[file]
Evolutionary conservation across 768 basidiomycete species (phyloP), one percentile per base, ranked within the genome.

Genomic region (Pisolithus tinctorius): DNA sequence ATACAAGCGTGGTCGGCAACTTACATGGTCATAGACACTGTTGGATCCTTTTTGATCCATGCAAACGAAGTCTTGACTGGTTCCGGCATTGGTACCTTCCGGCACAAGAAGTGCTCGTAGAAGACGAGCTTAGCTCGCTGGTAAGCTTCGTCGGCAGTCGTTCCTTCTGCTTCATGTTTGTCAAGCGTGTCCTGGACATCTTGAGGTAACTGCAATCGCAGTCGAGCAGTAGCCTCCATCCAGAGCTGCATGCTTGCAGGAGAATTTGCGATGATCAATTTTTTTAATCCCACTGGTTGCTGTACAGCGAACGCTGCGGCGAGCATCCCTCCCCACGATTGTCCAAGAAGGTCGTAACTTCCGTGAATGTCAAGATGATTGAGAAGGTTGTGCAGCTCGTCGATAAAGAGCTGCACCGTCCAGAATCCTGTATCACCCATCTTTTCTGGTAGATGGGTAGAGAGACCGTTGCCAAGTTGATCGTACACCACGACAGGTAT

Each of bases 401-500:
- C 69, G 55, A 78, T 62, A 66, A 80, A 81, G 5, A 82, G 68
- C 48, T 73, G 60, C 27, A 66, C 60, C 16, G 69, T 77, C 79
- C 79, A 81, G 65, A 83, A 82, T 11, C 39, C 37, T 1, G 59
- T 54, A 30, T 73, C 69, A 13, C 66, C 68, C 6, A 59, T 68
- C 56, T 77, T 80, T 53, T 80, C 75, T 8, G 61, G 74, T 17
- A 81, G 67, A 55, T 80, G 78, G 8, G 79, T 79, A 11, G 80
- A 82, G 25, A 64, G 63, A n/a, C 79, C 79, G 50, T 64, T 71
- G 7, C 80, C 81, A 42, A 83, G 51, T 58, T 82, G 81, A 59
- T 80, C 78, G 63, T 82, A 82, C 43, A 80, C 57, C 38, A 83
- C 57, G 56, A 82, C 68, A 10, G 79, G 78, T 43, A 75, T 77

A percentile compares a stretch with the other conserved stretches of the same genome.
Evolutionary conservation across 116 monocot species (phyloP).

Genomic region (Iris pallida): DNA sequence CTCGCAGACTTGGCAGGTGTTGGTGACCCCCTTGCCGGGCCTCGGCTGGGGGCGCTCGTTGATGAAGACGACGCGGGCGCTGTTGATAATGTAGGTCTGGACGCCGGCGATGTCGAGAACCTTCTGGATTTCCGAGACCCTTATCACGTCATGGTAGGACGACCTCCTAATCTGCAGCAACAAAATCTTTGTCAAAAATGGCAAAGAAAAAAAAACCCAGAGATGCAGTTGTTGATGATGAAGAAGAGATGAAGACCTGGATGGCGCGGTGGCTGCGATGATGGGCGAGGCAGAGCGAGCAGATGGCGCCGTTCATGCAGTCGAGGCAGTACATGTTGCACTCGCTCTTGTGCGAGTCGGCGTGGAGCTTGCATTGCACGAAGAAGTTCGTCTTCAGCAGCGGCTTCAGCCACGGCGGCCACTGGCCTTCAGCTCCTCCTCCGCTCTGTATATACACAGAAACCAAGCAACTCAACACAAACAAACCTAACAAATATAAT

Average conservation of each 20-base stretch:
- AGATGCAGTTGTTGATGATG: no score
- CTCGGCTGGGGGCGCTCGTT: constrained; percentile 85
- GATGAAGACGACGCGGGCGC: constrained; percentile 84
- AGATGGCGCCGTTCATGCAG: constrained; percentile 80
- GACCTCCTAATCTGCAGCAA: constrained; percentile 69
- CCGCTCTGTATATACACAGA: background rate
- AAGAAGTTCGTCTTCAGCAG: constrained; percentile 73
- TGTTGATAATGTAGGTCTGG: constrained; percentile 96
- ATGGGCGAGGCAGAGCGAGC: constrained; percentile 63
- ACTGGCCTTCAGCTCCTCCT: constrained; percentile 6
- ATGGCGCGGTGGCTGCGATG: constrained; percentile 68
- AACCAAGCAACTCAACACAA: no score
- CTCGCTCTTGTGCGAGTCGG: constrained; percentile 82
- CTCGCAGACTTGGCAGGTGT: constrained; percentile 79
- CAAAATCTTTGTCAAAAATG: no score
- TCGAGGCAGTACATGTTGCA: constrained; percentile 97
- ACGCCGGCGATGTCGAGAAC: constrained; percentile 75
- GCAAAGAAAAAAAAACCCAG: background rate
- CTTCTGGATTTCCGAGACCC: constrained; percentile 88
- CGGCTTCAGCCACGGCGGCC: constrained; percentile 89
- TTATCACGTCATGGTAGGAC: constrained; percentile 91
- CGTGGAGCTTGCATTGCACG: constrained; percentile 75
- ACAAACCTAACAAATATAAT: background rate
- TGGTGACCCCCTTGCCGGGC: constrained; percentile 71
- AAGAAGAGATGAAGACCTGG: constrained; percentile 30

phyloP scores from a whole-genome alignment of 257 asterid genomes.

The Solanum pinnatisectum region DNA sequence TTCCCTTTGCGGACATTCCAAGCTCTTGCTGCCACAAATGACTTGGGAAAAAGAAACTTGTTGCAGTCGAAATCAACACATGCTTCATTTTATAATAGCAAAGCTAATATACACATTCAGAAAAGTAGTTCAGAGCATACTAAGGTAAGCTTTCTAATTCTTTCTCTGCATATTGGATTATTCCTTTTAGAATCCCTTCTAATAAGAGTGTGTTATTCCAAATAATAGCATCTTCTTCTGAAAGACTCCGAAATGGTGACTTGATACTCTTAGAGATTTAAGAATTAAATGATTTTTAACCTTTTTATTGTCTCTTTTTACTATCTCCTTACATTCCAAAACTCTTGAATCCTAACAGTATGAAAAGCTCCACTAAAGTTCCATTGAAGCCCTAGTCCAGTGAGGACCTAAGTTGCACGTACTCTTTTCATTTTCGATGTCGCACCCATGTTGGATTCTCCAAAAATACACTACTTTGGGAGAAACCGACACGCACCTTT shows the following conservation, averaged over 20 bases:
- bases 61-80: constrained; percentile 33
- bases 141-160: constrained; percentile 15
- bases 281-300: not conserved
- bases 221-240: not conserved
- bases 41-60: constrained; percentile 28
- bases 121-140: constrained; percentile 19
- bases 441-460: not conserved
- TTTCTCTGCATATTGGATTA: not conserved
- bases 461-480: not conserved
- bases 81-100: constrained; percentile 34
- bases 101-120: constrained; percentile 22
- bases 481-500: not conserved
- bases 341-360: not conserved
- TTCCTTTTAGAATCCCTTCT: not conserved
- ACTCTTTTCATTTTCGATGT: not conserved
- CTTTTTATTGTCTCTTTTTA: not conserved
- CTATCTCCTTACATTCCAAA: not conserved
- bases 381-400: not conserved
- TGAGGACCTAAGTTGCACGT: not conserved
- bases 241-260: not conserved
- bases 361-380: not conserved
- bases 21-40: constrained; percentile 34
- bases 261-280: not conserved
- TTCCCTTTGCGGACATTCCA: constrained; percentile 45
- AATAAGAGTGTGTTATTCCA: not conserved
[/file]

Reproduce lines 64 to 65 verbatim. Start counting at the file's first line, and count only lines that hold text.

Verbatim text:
- bases 241-260: not conserved
- bases 361-380: not conserved